If a marketing department were the Notre Dame football team, would that make search marketers Rudy? That was the question I came away wondering after listening to the panelists at today’s “Best Practices and Experiences with SEM in the Financial Services Vertical” session as part of the SES Conference & Expo in New York.
It’s not as though they implied that search marketers need their social, mobile, etc. teammates to chant repeatedly for the senior executives to give search marketers a jersey (read: slice of the budget), but a friendly groundskeeper in the form of stats might help.
Decker Marquis, director of interactive marketing at Citizens Financial Group, said that search marketers need to be able to present their companies’ senior executives with data to prove the importance of search. “There are figures that are out there that they will start to notice, but sometimes you have to dig for the data,” said Marquis.
Problem is, search can influence results across channels, but it’s hard to measure that influence. Making things worse, said Jason Tabeling, associate partner of search and media at Rosetta, is that perception plays a large role in how budgets are allotted. To influence that perception, Tabeling said Rosetta has worked with its financial services clients to “show them that we can not only drive the lowest cost-per-quote but also influence customer quality because that is something that had been perceived in the organization to be negative from search.”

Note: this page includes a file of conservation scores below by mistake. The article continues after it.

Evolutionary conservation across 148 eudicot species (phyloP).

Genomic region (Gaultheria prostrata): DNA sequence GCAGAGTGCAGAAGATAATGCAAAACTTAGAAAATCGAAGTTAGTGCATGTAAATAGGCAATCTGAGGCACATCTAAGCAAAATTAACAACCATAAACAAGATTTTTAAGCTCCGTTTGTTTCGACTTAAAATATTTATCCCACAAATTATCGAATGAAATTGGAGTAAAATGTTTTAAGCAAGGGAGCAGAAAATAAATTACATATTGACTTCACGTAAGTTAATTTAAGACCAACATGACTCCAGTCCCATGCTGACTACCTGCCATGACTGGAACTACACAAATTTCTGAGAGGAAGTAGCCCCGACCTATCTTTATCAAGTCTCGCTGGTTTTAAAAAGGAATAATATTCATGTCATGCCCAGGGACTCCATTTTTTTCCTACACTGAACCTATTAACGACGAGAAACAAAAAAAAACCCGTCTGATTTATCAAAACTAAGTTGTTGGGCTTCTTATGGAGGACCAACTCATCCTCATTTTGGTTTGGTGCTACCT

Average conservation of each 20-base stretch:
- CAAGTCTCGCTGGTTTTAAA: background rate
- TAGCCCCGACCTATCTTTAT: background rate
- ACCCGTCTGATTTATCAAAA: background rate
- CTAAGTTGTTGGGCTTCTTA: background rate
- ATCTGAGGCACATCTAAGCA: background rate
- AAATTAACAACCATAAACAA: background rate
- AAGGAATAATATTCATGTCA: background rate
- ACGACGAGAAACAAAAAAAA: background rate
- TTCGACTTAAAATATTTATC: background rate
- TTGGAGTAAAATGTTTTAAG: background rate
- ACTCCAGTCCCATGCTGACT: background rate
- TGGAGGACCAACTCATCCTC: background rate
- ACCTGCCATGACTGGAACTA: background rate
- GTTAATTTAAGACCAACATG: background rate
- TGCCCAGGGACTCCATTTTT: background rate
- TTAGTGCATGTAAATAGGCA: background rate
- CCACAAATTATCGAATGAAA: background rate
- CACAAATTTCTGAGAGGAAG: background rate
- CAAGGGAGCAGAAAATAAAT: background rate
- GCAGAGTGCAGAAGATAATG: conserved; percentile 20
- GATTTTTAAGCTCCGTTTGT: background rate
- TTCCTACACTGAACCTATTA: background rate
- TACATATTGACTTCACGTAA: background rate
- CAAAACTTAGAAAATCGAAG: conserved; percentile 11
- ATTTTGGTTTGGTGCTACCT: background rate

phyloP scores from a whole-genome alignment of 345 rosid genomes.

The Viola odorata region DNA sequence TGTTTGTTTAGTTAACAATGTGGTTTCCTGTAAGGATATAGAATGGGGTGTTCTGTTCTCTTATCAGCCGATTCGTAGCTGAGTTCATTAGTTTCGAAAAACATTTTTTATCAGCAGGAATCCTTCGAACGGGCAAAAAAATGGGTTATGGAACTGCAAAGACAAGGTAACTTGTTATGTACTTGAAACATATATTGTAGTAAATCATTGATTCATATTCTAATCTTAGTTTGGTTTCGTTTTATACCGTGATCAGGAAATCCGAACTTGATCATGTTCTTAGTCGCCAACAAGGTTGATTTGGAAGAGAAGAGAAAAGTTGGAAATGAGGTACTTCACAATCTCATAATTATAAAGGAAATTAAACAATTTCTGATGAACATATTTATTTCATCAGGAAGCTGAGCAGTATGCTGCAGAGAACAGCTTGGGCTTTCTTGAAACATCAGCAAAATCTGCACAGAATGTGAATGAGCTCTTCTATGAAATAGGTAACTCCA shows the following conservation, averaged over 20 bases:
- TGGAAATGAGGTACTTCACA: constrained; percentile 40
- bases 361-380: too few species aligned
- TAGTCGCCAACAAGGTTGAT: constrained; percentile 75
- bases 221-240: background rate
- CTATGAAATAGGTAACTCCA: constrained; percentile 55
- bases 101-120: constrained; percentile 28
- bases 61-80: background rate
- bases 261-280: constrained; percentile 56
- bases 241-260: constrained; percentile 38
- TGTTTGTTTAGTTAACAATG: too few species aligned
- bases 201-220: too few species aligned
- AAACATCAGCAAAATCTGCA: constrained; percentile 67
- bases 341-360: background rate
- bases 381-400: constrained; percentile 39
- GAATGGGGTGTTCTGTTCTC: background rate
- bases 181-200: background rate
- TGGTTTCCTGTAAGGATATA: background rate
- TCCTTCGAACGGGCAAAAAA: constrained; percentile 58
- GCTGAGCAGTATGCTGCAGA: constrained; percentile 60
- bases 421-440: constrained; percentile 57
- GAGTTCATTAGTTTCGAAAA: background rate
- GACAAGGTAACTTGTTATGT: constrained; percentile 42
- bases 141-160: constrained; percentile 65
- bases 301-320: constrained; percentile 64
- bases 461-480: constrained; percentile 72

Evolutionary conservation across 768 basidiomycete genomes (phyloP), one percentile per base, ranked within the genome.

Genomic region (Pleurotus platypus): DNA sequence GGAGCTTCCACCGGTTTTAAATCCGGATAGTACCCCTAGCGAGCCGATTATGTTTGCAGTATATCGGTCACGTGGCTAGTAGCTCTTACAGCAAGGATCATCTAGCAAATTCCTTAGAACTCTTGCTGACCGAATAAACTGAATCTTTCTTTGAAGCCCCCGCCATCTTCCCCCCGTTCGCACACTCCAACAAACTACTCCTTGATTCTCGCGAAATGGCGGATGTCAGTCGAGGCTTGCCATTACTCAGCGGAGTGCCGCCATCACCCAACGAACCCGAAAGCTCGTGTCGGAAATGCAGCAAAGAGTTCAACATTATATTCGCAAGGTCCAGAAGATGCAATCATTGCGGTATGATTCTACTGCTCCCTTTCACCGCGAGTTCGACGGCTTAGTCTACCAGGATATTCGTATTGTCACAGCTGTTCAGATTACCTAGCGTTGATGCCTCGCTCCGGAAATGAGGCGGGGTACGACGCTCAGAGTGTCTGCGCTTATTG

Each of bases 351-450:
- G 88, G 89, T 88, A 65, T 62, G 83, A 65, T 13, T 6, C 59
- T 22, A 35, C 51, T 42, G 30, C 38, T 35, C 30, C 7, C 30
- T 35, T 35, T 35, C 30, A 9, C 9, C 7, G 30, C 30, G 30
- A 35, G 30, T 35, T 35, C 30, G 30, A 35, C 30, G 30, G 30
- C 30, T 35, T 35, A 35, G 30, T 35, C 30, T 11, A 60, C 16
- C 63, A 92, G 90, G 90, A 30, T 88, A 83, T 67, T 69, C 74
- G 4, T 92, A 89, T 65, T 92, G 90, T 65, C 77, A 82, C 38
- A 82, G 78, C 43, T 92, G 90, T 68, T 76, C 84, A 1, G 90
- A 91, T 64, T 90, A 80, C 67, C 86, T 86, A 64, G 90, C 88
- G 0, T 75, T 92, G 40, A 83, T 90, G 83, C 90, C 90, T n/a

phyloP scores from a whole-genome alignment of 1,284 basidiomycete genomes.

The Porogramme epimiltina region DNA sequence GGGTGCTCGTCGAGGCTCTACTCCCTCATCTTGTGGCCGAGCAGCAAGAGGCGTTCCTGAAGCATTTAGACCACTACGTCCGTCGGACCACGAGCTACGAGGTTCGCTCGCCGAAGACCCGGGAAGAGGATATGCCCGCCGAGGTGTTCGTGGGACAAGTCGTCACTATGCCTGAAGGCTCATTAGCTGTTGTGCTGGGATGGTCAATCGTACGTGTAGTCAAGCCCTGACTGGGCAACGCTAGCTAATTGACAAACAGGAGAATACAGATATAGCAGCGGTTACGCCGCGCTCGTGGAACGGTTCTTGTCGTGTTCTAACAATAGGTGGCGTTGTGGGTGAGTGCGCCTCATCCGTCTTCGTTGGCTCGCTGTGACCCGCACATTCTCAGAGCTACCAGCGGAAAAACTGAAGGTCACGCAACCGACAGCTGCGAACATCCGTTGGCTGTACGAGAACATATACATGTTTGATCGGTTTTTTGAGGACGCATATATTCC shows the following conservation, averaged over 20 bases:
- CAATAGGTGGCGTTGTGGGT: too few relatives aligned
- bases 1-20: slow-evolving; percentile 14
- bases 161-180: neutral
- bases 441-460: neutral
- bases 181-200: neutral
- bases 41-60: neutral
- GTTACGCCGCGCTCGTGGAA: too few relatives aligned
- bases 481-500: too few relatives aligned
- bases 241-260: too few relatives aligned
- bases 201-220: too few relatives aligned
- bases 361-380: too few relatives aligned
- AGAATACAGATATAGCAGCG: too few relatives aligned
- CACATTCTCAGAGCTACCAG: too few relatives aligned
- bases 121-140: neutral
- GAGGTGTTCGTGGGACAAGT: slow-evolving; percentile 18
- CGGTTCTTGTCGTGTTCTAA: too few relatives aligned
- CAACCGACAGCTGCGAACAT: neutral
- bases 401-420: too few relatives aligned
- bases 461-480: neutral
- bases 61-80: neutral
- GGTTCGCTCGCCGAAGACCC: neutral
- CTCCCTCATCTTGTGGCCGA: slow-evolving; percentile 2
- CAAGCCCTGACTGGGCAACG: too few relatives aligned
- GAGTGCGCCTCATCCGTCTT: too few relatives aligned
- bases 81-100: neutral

Nationwide Insurance’s director of digital promotions Chris Cotton summed the session up nicely, saying that search marketers need to promote the brand value of search in addition to its monetizable value—just as Rudy proved that not only could he run the ball but he could also block.
Author’s note: Sorry for stretching the Rudy conceit at the end there. If it was a notch too cheesy, consider it a stylistic gimmick to mirror the film’s ending. Yes, that sounds about right.